Jaunā Gaita nr. 177, maijs 1990
Since our last issue events of historic importance have happened in the Baltic: the parliaments of the three Baltic republics have declared their intent to become sovereign countries. The Lithuanians were the first to do so, on March 11 of this year. The declarations and the events following have gained the admiration of the world for the peaceful and democratic manner in which the Baltic countries are pursuing their goal, but the response from Moscow has been anger, threats of "tragedy", shows of military might, and an economic blockade. Aside from its admiration, the West has offered little help, apparently hoping that Moscow will soon realize that it has no case against the Baltic countries' independence, and that an economic blockade might hurt Moscow more than its intended victims. Ed. Keišs, one of our frequent contributors, offers a visual comment on the situation in Lithuania on page 53, while Juris Mazutis concludes his observations on politics and economics in Latvia with some recommendations for the implementation of sovereignty.
Aside from this, most of the content of this issue is devoted to Latvian culture in its various forms. The major contribution to this issue is by Uģis Segliņš, a young playwright and. dramaturge living in Latvia, who presents the full text of his play Attention Passengers (Pasažieru ievērībai). The play is a commentary on life, theatre and the cultural scene in general in today's Latvia. Written in rhyming verse, the play's grotesque theme (a head, a dismembered torso, 4 limbs and 2 souls thrown into a railway station garbage bin, trying to become a whole human being (even though they each belong to a different person) seems to be a satire on the somewhat pompous, high-minded verse-plays much admired by Latvians, but ethnic tensions in Latvia, the privileges enjoyed by army veterans and Communist party members, and gender warfare are hit by Segliņš' satire as well. The main character of the play is "remark", a combination of the chorus of Greek drama and the written stage directions of modern plays. The play is filled with puns and allusions (Pauls Dambis, Māra Zālīte, Gunārs Priede, Anšlavs Eglītis, Pauls Putninš, the rock group "Jumprava", the current affairs show "Labvakar" and many more). Segliņš couldn't even resist making a pun on "remark", alluding to novelist Erich Maria Remarque.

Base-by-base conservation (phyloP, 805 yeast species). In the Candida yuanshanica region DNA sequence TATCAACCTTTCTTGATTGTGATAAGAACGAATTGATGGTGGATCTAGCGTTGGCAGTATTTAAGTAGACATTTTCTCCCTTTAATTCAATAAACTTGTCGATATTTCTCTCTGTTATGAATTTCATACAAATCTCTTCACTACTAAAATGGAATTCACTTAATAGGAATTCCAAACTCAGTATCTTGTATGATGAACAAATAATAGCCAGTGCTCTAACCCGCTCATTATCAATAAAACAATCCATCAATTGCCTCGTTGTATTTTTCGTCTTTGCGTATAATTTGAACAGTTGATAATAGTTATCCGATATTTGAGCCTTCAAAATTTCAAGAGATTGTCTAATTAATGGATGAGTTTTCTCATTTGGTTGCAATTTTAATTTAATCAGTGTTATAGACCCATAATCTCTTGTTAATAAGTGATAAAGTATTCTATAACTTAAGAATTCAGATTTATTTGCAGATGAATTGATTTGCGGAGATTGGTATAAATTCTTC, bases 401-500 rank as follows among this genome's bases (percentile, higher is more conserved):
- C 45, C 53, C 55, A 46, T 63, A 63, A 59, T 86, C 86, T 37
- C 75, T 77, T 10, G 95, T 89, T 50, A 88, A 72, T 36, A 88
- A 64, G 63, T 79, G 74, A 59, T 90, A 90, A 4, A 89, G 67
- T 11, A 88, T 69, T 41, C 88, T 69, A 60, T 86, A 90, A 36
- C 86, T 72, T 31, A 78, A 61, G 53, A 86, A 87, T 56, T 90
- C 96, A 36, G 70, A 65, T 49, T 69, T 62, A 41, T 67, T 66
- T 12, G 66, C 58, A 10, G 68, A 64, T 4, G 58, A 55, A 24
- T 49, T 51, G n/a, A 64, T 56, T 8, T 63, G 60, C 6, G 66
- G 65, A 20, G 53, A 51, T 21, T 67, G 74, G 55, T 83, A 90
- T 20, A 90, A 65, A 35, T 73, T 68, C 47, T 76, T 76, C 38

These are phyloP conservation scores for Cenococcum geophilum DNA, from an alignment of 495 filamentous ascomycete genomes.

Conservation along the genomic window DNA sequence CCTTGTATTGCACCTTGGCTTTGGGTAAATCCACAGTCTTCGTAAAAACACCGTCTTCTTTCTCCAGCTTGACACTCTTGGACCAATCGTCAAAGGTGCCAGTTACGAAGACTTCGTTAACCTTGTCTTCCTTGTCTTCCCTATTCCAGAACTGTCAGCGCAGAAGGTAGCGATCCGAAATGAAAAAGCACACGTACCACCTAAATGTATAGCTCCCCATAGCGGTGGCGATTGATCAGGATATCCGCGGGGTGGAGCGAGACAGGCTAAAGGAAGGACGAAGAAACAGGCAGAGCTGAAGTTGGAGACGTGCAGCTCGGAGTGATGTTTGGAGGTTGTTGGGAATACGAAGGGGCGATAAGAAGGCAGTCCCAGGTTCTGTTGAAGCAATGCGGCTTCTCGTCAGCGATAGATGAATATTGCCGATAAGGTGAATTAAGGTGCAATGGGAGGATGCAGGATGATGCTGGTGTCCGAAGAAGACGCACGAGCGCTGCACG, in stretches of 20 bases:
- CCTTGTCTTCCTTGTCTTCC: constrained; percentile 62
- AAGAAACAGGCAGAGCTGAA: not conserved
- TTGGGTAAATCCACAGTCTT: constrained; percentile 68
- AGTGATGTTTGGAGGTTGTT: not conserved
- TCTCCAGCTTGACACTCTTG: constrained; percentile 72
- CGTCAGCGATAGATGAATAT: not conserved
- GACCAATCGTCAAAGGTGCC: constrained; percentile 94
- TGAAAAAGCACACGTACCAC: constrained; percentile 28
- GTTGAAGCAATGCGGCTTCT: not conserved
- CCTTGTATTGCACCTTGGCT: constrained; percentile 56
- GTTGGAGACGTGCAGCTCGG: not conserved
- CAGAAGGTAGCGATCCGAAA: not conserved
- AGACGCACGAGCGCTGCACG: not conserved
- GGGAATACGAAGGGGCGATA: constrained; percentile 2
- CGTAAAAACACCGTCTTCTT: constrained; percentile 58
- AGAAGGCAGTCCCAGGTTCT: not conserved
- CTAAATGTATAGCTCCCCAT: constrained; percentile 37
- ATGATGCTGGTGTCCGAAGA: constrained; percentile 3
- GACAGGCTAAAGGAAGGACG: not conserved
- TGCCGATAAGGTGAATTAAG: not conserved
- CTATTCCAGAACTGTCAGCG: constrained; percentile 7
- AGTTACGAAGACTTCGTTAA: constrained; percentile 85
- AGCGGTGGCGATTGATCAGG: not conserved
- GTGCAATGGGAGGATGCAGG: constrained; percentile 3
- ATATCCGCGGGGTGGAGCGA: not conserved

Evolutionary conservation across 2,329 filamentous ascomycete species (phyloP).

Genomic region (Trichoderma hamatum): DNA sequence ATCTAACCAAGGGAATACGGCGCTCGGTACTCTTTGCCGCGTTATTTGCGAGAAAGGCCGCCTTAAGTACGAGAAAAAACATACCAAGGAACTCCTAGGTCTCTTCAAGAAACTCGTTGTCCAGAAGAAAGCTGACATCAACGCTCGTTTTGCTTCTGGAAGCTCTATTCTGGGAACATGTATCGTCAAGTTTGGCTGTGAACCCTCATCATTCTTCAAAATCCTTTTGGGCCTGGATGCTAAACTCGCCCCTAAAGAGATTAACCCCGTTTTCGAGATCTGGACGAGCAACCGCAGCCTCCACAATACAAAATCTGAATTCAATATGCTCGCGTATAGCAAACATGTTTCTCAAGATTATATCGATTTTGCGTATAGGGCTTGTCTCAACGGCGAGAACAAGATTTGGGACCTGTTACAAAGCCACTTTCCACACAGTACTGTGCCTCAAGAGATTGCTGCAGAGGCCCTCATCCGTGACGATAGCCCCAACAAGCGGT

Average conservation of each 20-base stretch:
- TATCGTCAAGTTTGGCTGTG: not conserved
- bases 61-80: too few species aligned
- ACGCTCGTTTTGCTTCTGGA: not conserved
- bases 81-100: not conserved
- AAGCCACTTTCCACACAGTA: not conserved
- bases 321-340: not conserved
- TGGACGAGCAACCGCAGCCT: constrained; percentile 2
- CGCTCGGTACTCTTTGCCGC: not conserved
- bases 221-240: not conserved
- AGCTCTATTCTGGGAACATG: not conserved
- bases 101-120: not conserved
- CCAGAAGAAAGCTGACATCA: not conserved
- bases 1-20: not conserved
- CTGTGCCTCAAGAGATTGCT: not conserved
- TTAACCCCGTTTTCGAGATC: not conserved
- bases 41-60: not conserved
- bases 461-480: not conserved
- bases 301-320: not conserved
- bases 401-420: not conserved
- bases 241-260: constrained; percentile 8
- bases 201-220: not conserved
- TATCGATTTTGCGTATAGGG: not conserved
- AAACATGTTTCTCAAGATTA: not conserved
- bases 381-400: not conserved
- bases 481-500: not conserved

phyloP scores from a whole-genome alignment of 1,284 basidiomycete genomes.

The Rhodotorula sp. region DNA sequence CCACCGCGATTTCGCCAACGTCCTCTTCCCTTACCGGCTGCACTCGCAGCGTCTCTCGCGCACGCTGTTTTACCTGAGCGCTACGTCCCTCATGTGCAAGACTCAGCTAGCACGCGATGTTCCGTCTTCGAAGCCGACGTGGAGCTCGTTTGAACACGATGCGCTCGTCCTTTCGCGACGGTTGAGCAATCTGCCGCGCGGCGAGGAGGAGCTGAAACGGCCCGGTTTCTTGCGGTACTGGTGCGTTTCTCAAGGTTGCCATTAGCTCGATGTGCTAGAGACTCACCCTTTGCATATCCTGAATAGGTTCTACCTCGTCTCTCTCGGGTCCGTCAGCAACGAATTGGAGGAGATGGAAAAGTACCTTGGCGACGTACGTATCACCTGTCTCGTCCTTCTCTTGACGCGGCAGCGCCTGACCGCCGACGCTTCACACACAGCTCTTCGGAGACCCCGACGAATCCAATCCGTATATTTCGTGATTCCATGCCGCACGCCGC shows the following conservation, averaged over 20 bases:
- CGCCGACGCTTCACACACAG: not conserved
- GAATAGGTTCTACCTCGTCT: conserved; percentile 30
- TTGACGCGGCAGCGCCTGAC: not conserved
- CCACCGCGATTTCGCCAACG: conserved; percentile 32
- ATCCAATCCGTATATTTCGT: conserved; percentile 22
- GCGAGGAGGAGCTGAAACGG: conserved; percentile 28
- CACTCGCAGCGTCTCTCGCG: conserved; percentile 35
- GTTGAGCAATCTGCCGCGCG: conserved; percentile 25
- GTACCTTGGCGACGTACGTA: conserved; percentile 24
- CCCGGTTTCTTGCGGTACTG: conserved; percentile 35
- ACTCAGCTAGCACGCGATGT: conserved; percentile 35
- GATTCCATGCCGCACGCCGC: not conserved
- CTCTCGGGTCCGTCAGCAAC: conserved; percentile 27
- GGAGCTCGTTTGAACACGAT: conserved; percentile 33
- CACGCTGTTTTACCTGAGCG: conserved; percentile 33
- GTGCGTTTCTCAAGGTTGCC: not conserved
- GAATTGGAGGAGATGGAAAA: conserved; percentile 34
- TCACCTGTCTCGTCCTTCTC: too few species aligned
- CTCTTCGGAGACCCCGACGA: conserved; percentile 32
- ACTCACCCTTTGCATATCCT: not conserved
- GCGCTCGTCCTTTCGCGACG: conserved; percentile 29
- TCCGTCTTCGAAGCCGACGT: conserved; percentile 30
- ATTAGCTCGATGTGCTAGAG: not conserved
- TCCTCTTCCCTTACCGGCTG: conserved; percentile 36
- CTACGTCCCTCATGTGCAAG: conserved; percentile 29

Another play by Segliņš is discussed in Baņuta Rubesa's review of Virtuss, a collection of experimental plays by five young authors published in Rīga in 1987. Rubesa sees the work of Segliņš and Lelde Stumbre as having dramatic interest and potential. However, Rubesa criticizes the work of the other three authors (Andris Zeibots, Jānis Jurkāns and Hermanis Paukšs) as being too didactic, as if the authors doubted their audience's ability to draw intelligent conclusions.
In JG 175 we had the opportunity to reproduce a delightful folio of drawings by Jāzeps Grosvalds. Visvaldis Bokalders, who was instrumental in obtaining permission to publish Grosvalds' drawings, introduces us to the work of Larss Vilks in this issue. Vilks, an environmental artist of Latvian ancestry living in Sweden, specializes in fantastic constructions of objects that he finds on the Baltic coast of Sweden. His work has been ridiculed and vandalized, town councils have passed ordinances against it, but lately it has been getting much recognition. Vilks' best-known work "Nimis" is pictured on page 39.
Imants Sakss writes about a Latvian musician who has also received much recognition recently: conductor Mariss Jansons. Sakss had the opportunity to hear Jansons' "transformation" of the Toronto Symphony Orchestra, part of his tour of North America this past winter. Meanwhile, hundreds of Latvians from North America are preparing to participate, for the first time since 1945, in a song festival in Latvia in July 1990. The festival promises to be the culmination of the "awakening" of the past three years, a historic reunion of Latvians from all corners of the world and the Soviet Union, now that the political barriers enforcing their separation have been pushed aside. Imants Sakss describes the meaning of song festivals for Latvians in his greeting to the festival on the first page of this issue.
Our poetry section has a poem from the twelfth century by Philippe du Thaun, translated by Jānis Krēsliņš, comparing God's care of humanity to that of a pelican for its young. Two poets debut in this issue: Margita Gailīte lives near Montreal and writes in English as well as Latvian, while Guntars Račs is a well-known writer of rock lyrics in Latvia. The poems of Roberts Mūks, a regular contributor to JG for many years, express his cynicism about humanity and its tendency to see itself as the centre of the universe. Mūks also wrote a thoughtful review of Māris Čaklais' fine collection, of poems The Lover Returns to the Scene of the Crime (Rīga, 1989) for our book section. Maija Meirāne's poetry, Aina Vāvere's stories, and Aina Ozoliņa's novel Like Leaves in the Wind are reviewed in this issue. Aija Priedīte examines the Dictionary of Latvian published in 1987.
Other contributions to this issue are from Nikolajs Bulmanis, Andrievs Ezergailis and J. Purviņš Jurjāns. The frontispiece is by ceramicist Juta Grīnbergs Savage (USA) and the cover is by Ilmārs Rumpēters.